Submitted by Rachel R on Thu, 01/24/2013 - 9:35am
We’ve seen what can happen when “easy credit” policies allow bubbles to form. Eventually, the number of bad loans reaches critical mass and the bubble bursts, causing widespread economic damage. That’s what happened with the housing market and the sub-prime mortgage debacle.
The same kind of bubble effect could happen with student loan debt. There’s about a trillion dollars of it floating around out there. Movements like Occupy Wall Street and high numbers of new grads unemployed are casting a harsh light on the situation. Unlike most other debts, it’s next to impossible to have student loan debt discharged through a bankruptcy filing. If you’re facing a default on your student loans, there's no need to continue losing sleep from the stress. Here’s what you can do:
Bankruptcy. Although it’s very difficult, there are cases where you can have your student loan debt discharged through a bankruptcy filing. This isn’t going to work for most people, only for people who have very particular extenuating circumstances. Basically, you have to prove that the debt will impose undue hardship on you and your dependants.
Image source: mint.com
A common standard is the Brunner test. To pass this test, three conditions must be met as follows: 1) Based on your current income and expenses, there’s no way for you to maintain a “minimal” standard of living for yourself and your family if you have to keep paying; 2) Other extenuating circumstances indicate that this situation is likely to persist for a significant portion of the debt’s payback horizon; and 3) You’ve made good faith efforts to keep up with payments.
In other words, this is really only an option for those who can’t work for some reason, such as a physical or mental disability. If this situation applies to you, what you have to do is file a separate petition called an adversary proceeding in order to trigger the determination process. If you already filed your bankruptcy case, you can re-open it to include this process, normally without having to pay any additional filing fees. Be prepared to make an appearance in court as part of the process.
Loan Cancellation/Discharge. There are also other very limited circumstances where you can have your student loans completely canceled. These limited circumstances include your school closing while you were enrolled, your school enrolling you when in fact you weren’t really qualified, your school stealing your identity, or your school not paying a refund when you left school early.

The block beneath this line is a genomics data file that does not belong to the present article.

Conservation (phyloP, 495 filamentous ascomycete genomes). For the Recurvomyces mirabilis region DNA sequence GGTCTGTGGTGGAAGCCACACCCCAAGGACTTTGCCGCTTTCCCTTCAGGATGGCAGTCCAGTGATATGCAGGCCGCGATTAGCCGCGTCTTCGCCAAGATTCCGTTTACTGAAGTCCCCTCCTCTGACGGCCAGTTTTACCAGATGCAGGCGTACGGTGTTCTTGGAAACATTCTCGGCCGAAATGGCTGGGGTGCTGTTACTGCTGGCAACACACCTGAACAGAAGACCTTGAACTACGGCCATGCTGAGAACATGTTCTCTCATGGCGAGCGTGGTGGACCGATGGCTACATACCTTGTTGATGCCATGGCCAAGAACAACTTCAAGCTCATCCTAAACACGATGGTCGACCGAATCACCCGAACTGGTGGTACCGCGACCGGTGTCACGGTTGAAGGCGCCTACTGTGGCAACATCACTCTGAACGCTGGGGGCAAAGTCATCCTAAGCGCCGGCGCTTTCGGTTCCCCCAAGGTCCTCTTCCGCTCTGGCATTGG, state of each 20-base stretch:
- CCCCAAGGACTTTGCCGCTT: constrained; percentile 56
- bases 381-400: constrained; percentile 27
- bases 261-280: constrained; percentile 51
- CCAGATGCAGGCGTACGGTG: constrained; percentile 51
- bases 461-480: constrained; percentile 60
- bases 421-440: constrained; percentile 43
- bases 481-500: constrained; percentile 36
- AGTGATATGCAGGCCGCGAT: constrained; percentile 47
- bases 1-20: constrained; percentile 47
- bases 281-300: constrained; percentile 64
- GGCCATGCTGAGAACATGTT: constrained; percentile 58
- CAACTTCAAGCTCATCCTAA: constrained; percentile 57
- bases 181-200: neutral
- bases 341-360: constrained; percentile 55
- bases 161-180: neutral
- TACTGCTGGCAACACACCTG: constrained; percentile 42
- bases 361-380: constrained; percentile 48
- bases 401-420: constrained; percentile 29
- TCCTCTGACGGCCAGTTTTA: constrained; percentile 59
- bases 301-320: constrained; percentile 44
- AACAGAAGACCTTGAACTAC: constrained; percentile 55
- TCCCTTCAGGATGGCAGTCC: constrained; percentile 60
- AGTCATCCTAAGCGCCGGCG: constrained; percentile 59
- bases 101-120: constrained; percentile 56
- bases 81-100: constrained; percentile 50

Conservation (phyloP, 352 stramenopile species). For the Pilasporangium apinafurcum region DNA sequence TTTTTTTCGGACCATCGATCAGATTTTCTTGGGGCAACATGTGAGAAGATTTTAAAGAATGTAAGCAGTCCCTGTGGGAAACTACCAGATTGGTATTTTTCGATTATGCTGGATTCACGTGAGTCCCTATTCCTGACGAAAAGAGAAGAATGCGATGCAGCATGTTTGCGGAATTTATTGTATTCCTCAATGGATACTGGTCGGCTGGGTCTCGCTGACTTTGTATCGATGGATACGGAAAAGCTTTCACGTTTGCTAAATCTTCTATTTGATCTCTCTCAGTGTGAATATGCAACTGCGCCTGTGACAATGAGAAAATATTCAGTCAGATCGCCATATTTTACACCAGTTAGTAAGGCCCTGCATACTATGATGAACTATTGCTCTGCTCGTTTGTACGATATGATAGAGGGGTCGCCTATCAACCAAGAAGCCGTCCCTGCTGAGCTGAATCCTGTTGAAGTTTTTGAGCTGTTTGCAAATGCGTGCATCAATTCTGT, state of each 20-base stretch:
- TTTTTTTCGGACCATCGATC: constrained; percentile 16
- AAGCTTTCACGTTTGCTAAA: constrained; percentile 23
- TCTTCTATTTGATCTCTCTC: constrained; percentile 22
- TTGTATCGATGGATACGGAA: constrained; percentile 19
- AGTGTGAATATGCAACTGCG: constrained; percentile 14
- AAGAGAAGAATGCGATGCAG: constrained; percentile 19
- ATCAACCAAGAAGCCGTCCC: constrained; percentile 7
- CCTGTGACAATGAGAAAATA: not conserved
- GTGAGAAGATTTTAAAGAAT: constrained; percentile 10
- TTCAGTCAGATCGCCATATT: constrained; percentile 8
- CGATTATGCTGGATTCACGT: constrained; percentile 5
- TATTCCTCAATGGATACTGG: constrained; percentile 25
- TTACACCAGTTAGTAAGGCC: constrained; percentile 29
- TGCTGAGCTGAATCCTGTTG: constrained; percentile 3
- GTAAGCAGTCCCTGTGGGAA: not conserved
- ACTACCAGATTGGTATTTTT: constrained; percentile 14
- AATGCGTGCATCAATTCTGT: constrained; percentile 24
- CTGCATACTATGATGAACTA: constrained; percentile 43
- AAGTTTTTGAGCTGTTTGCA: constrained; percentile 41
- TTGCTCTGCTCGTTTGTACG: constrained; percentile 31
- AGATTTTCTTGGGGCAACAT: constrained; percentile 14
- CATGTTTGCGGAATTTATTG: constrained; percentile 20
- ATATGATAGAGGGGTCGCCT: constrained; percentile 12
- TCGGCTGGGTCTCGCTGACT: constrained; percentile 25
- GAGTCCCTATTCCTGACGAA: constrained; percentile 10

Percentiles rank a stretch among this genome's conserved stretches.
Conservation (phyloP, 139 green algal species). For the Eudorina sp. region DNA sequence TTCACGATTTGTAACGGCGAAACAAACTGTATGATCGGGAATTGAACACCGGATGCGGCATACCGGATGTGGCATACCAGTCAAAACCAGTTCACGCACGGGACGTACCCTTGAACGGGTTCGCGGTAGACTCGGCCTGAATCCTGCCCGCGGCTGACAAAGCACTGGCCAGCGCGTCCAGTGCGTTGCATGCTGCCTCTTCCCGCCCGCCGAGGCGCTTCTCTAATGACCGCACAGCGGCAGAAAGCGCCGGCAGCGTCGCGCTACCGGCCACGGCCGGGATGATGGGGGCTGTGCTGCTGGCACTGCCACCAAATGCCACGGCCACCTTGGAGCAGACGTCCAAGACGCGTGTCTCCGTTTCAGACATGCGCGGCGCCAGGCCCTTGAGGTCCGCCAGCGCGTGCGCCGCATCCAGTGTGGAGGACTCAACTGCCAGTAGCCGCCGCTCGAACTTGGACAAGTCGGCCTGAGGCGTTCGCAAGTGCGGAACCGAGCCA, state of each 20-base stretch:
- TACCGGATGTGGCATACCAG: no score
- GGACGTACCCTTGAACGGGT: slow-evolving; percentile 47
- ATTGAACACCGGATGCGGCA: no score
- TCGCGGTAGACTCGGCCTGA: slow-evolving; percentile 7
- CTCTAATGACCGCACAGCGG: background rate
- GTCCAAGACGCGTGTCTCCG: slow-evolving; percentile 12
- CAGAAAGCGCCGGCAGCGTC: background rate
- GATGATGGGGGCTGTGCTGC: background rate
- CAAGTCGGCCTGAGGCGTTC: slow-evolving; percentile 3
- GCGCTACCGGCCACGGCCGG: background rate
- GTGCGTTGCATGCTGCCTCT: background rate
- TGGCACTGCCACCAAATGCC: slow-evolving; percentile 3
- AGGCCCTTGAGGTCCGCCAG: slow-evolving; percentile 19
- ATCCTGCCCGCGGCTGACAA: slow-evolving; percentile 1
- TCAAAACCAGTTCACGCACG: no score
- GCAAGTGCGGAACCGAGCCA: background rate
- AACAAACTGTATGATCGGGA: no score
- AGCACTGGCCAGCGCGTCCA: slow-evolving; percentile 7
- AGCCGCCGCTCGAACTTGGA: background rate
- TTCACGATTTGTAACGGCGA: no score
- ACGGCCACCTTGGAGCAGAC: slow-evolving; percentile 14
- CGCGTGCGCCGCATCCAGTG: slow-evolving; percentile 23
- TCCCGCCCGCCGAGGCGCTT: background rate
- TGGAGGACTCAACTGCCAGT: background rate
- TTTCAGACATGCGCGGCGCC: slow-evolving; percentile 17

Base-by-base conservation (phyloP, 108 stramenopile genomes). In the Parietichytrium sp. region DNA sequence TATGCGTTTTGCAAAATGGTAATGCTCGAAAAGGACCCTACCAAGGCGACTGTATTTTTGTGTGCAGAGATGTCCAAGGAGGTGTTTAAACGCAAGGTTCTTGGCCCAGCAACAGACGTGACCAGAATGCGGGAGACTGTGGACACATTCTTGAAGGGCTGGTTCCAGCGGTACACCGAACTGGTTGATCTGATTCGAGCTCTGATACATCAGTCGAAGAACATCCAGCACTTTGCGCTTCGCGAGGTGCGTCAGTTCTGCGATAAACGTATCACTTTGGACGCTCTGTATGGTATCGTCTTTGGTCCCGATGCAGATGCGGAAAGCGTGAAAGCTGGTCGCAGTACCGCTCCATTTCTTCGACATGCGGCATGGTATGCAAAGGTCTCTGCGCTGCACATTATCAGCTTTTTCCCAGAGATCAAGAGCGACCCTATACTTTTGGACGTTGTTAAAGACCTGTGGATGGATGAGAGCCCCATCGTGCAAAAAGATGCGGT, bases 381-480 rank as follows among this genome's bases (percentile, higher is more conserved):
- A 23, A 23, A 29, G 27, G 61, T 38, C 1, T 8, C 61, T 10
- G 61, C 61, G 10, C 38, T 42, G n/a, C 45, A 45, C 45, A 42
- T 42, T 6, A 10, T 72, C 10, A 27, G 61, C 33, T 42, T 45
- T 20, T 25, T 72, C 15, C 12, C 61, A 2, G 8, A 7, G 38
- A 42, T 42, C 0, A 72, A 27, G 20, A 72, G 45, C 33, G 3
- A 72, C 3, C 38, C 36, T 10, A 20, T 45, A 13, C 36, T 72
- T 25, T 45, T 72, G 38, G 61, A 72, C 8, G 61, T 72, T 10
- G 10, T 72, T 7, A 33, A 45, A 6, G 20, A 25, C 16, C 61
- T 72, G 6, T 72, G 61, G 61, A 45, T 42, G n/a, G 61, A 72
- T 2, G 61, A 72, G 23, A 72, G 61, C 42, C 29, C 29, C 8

If you’ve had any of these problems with your school, visit the Student Loan Borrower Assistance website for information on applying for these cancellations. If you have become severely or permanently disabled, you may also apply for cancellation of your loan. Note that private lenders are not required to honor such practices, but some do. Visit the Disability and Death page for more information.
Deferment and Forbearance: What should you do if none of the above applies and you’re having trouble making your payments? Talk to your lender or loan servicing company right away. Your loan is delinquent if you’ve missed one or more payments. If you get to the point where you’re nine months behind, the loan will go into default status and the entire amount becomes immediately due. That nine-month window does not apply to private school loans, which will probably put you into default quicker than that.
If you’re not in default, you might be able to defer your payments for a time (1-3 years), especially if you’re unemployed, experiencing economic hardship or serving in the military. In some cases, interest continues to accrue during a deferment. A forbearance is another way to postpone payments, although interest continues to accrue, and may be granted if you are in poor health or experiencing economic hardship. You can also explore options to include your student loans in a structured debt repayment plan.
Image source: tuition.io
These are just some of the many options available to you to solve your student loan crisis. When you’re facing financial hardship, it’s important to talk to an advisor such as a qualified bankruptcy attorney to review your situation and understand the options available to you.
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